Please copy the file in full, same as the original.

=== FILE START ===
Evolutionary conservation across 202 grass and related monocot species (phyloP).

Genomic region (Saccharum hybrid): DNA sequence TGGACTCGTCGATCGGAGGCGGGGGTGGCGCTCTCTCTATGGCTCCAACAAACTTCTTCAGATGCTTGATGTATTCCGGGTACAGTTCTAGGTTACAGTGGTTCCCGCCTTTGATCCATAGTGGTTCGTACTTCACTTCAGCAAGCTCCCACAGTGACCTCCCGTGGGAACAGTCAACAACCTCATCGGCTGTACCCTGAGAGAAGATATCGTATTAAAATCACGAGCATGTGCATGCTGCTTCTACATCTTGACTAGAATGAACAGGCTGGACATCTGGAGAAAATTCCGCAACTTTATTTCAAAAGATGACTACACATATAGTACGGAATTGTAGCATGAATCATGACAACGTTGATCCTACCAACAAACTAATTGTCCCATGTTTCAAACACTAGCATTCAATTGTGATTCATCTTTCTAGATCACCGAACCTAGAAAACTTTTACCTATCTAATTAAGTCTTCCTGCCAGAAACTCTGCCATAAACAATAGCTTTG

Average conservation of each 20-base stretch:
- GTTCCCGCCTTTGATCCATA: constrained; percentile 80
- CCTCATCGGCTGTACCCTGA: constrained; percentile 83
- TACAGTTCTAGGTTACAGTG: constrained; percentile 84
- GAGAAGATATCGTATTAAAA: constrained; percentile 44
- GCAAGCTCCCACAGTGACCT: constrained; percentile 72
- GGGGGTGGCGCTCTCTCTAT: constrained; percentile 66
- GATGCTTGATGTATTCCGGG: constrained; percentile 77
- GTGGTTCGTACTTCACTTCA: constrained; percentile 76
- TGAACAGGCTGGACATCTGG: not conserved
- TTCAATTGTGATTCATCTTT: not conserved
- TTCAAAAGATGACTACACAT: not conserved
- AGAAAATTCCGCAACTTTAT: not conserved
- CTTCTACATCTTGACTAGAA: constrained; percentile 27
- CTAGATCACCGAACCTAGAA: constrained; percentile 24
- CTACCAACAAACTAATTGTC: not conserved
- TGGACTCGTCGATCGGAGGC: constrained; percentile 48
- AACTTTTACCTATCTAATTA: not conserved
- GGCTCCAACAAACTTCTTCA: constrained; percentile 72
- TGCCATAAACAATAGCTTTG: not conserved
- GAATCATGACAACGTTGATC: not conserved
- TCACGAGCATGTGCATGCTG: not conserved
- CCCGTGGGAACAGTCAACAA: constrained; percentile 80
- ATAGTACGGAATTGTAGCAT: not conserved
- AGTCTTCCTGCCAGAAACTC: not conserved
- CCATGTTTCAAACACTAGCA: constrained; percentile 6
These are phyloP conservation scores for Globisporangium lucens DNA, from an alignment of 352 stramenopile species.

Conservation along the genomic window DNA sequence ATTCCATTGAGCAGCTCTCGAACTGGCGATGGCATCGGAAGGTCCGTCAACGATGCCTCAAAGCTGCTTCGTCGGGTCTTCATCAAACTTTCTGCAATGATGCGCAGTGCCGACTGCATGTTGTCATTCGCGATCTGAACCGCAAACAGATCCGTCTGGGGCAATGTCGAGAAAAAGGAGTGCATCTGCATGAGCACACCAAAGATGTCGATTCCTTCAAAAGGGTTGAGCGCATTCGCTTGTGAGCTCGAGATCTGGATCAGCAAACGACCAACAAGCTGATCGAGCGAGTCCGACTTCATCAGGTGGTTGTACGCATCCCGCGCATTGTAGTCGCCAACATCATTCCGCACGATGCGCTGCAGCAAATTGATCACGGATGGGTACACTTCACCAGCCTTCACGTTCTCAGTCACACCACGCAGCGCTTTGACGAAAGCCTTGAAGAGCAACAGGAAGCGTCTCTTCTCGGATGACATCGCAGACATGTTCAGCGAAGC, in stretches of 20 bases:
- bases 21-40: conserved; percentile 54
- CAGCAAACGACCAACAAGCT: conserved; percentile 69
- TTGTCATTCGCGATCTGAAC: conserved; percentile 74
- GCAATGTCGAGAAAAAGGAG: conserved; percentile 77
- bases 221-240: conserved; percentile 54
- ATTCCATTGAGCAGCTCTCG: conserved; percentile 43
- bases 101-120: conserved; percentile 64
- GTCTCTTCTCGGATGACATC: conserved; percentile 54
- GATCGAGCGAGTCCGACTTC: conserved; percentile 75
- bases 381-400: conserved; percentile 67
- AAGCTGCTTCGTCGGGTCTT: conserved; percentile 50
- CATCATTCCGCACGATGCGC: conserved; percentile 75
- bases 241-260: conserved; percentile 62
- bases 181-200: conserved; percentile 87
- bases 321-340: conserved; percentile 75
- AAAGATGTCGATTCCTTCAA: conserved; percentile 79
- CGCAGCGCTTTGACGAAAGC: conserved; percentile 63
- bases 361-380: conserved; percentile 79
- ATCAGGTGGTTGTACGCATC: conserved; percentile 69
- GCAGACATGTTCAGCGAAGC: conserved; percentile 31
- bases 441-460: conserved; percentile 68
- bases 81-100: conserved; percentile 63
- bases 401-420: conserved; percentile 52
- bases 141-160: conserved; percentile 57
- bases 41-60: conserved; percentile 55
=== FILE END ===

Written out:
Evolutionary conservation across 202 grass and related monocot species (phyloP).

Genomic region (Saccharum hybrid): DNA sequence TGGACTCGTCGATCGGAGGCGGGGGTGGCGCTCTCTCTATGGCTCCAACAAACTTCTTCAGATGCTTGATGTATTCCGGGTACAGTTCTAGGTTACAGTGGTTCCCGCCTTTGATCCATAGTGGTTCGTACTTCACTTCAGCAAGCTCCCACAGTGACCTCCCGTGGGAACAGTCAACAACCTCATCGGCTGTACCCTGAGAGAAGATATCGTATTAAAATCACGAGCATGTGCATGCTGCTTCTACATCTTGACTAGAATGAACAGGCTGGACATCTGGAGAAAATTCCGCAACTTTATTTCAAAAGATGACTACACATATAGTACGGAATTGTAGCATGAATCATGACAACGTTGATCCTACCAACAAACTAATTGTCCCATGTTTCAAACACTAGCATTCAATTGTGATTCATCTTTCTAGATCACCGAACCTAGAAAACTTTTACCTATCTAATTAAGTCTTCCTGCCAGAAACTCTGCCATAAACAATAGCTTTG

Average conservation of each 20-base stretch:
- GTTCCCGCCTTTGATCCATA: constrained; percentile 80
- CCTCATCGGCTGTACCCTGA: constrained; percentile 83
- TACAGTTCTAGGTTACAGTG: constrained; percentile 84
- GAGAAGATATCGTATTAAAA: constrained; percentile 44
- GCAAGCTCCCACAGTGACCT: constrained; percentile 72
- GGGGGTGGCGCTCTCTCTAT: constrained; percentile 66
- GATGCTTGATGTATTCCGGG: constrained; percentile 77
- GTGGTTCGTACTTCACTTCA: constrained; percentile 76
- TGAACAGGCTGGACATCTGG: not conserved
- TTCAATTGTGATTCATCTTT: not conserved
- TTCAAAAGATGACTACACAT: not conserved
- AGAAAATTCCGCAACTTTAT: not conserved
- CTTCTACATCTTGACTAGAA: constrained; percentile 27
- CTAGATCACCGAACCTAGAA: constrained; percentile 24
- CTACCAACAAACTAATTGTC: not conserved
- TGGACTCGTCGATCGGAGGC: constrained; percentile 48
- AACTTTTACCTATCTAATTA: not conserved
- GGCTCCAACAAACTTCTTCA: constrained; percentile 72
- TGCCATAAACAATAGCTTTG: not conserved
- GAATCATGACAACGTTGATC: not conserved
- TCACGAGCATGTGCATGCTG: not conserved
- CCCGTGGGAACAGTCAACAA: constrained; percentile 80
- ATAGTACGGAATTGTAGCAT: not conserved
- AGTCTTCCTGCCAGAAACTC: not conserved
- CCATGTTTCAAACACTAGCA: constrained; percentile 6
These are phyloP conservation scores for Globisporangium lucens DNA, from an alignment of 352 stramenopile species.

Conservation along the genomic window DNA sequence ATTCCATTGAGCAGCTCTCGAACTGGCGATGGCATCGGAAGGTCCGTCAACGATGCCTCAAAGCTGCTTCGTCGGGTCTTCATCAAACTTTCTGCAATGATGCGCAGTGCCGACTGCATGTTGTCATTCGCGATCTGAACCGCAAACAGATCCGTCTGGGGCAATGTCGAGAAAAAGGAGTGCATCTGCATGAGCACACCAAAGATGTCGATTCCTTCAAAAGGGTTGAGCGCATTCGCTTGTGAGCTCGAGATCTGGATCAGCAAACGACCAACAAGCTGATCGAGCGAGTCCGACTTCATCAGGTGGTTGTACGCATCCCGCGCATTGTAGTCGCCAACATCATTCCGCACGATGCGCTGCAGCAAATTGATCACGGATGGGTACACTTCACCAGCCTTCACGTTCTCAGTCACACCACGCAGCGCTTTGACGAAAGCCTTGAAGAGCAACAGGAAGCGTCTCTTCTCGGATGACATCGCAGACATGTTCAGCGAAGC, in stretches of 20 bases:
- bases 21-40: conserved; percentile 54
- CAGCAAACGACCAACAAGCT: conserved; percentile 69
- TTGTCATTCGCGATCTGAAC: conserved; percentile 74
- GCAATGTCGAGAAAAAGGAG: conserved; percentile 77
- bases 221-240: conserved; percentile 54
- ATTCCATTGAGCAGCTCTCG: conserved; percentile 43
- bases 101-120: conserved; percentile 64
- GTCTCTTCTCGGATGACATC: conserved; percentile 54
- GATCGAGCGAGTCCGACTTC: conserved; percentile 75
- bases 381-400: conserved; percentile 67
- AAGCTGCTTCGTCGGGTCTT: conserved; percentile 50
- CATCATTCCGCACGATGCGC: conserved; percentile 75
- bases 241-260: conserved; percentile 62
- bases 181-200: conserved; percentile 87
- bases 321-340: conserved; percentile 75
- AAAGATGTCGATTCCTTCAA: conserved; percentile 79
- CGCAGCGCTTTGACGAAAGC: conserved; percentile 63
- bases 361-380: conserved; percentile 79
- ATCAGGTGGTTGTACGCATC: conserved; percentile 69
- GCAGACATGTTCAGCGAAGC: conserved; percentile 31
- bases 441-460: conserved; percentile 68
- bases 81-100: conserved; percentile 63
- bases 401-420: conserved; percentile 52
- bases 141-160: conserved; percentile 57
- bases 41-60: conserved; percentile 55